We have to ask ourselves the question about how we would behave under such circumstances.  We must ask ourselves just what it is that we understand when we say that we want to defend our faith. The defense of the faith is much more challenging than being able to trade proof texts with someone of a different opinion.  The defense of faith is complete and total dedication to the God in whom we believe.  It is the result of selling all that we have and giving the proceeds to the poor.  When we have defended the faith bravely, we just may not be around to celebrate the victory here on earth.  I suggest that you read the book of Revelation to see the role that martyrs play.
To make a final point, I will dare to say that in this country (USA), and in others around the world, the defense of the faith may come to require us to break away from the attachments that we have to government benefits.  There may come a day when we will have to stop taking government grant money to our schools and hospitals if we are to continue as Christian caregivers of education and health care and other activities.  Are we ready to do that?  Will we ever be ready? What if these institutions will be taken away from us?  Are we ready?  There are countries in the world today,and we know them well, where the Church has lost a lot of privileges and property.  That too is a kind of martyrdom and we have to be ready to confront it.  Are we?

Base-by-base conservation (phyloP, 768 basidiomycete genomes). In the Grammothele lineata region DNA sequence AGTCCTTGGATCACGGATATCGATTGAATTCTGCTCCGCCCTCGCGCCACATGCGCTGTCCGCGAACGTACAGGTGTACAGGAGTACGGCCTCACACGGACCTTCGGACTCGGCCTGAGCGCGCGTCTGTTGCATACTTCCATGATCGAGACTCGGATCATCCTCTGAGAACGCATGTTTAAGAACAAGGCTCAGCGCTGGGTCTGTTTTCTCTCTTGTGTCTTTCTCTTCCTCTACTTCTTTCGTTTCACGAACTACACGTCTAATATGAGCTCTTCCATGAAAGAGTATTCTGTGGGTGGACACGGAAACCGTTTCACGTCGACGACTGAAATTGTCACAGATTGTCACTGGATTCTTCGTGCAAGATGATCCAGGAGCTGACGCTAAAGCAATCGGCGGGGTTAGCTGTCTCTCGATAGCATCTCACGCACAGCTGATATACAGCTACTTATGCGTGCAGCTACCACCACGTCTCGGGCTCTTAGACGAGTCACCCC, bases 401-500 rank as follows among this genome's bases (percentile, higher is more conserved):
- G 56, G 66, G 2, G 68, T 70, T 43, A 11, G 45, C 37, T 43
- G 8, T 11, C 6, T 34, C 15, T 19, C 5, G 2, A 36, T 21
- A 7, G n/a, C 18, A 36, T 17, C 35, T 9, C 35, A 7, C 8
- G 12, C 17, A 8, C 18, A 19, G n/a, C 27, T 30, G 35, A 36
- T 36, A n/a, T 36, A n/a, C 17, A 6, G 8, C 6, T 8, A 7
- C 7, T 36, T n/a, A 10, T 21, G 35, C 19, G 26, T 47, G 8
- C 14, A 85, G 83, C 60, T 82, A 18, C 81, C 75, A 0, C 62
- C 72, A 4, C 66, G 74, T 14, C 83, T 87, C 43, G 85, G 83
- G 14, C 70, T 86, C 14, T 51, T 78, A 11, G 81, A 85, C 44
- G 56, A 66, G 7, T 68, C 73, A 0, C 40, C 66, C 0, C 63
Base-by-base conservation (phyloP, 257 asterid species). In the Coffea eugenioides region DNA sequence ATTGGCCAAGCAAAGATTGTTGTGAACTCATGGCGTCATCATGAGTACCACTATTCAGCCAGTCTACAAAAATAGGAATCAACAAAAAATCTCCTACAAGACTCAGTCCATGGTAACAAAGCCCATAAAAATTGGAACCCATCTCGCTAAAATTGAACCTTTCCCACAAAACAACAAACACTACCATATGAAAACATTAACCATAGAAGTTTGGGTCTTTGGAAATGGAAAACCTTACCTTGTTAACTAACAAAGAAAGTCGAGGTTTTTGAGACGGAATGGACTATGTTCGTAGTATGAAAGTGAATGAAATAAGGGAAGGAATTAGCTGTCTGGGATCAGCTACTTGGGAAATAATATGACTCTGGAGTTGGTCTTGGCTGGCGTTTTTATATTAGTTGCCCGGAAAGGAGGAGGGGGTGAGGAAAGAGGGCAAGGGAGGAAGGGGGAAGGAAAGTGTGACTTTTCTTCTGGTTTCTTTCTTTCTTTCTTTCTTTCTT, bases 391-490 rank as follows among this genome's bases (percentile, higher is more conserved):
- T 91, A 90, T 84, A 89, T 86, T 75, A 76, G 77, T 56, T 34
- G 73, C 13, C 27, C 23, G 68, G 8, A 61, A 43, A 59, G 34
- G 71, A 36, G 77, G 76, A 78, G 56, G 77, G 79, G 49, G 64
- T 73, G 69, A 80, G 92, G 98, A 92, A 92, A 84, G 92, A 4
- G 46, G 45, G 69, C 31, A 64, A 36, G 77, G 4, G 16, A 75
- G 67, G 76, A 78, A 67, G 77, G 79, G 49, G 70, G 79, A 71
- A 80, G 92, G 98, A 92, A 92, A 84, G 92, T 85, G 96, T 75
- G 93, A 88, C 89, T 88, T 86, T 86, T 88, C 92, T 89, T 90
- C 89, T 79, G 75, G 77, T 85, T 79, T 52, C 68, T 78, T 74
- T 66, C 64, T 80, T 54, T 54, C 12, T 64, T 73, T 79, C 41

Finally, I say that the defense of the faith is a spiritual strength that comes from the Holy Spirit.  This strength is promised to us by God through His promise to Isaiah in chapter 41 and by Jesus Himself when He told His apostles "... 10"And everyone who speaks a word against the Son of Man, it will be forgiven him; but he who blasphemes against the Holy Spirit, it will not be forgiven him. 11"When they bring you before the synagogues and the rulers and the authorities, do not worry about how or what you are to speak in your defense, or what you are to say; 12for the Holy Spirit will teach you in that very hour what you ought to say." (Luke, chapter 12)  On that day, and it comes to all of us in one way or another, at one time or another, from someone or other, the defense of the faith resides in the strength of the Holy Spirit not in the verses that we have memorized from our apologetics experiences.  
The best way to prepare to defend the faith is to maintain an very, very close relationship with our loving God and His sweet and tough mother.